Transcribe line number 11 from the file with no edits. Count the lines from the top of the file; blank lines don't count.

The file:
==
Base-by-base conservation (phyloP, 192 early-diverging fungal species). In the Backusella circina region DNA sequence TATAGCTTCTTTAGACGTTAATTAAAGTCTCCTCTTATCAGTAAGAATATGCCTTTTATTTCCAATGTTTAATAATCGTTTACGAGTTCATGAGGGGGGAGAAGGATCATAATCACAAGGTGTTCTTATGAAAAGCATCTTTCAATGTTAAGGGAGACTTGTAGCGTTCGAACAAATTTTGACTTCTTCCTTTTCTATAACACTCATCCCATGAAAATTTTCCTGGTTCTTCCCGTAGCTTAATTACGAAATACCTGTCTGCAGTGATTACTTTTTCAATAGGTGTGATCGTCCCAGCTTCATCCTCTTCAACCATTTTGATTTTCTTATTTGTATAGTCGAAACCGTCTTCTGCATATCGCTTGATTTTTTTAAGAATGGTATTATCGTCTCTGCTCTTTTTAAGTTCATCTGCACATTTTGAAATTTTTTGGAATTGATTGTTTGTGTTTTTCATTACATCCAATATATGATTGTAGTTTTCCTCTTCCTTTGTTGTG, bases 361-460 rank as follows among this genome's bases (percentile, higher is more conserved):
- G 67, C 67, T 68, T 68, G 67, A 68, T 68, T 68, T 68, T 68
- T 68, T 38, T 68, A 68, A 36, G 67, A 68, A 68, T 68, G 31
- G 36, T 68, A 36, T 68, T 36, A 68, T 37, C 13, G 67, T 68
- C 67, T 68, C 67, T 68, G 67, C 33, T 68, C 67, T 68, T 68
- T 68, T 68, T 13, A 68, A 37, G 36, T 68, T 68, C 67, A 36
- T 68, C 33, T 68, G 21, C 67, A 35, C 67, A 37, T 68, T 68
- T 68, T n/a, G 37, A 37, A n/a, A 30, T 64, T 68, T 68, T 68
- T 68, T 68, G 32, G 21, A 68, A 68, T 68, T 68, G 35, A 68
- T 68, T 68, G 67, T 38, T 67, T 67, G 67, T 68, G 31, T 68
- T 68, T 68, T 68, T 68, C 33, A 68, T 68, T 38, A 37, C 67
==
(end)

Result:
- T 68, T 68, T 68, T 68, C 33, A 68, T 68, T 38, A 37, C 67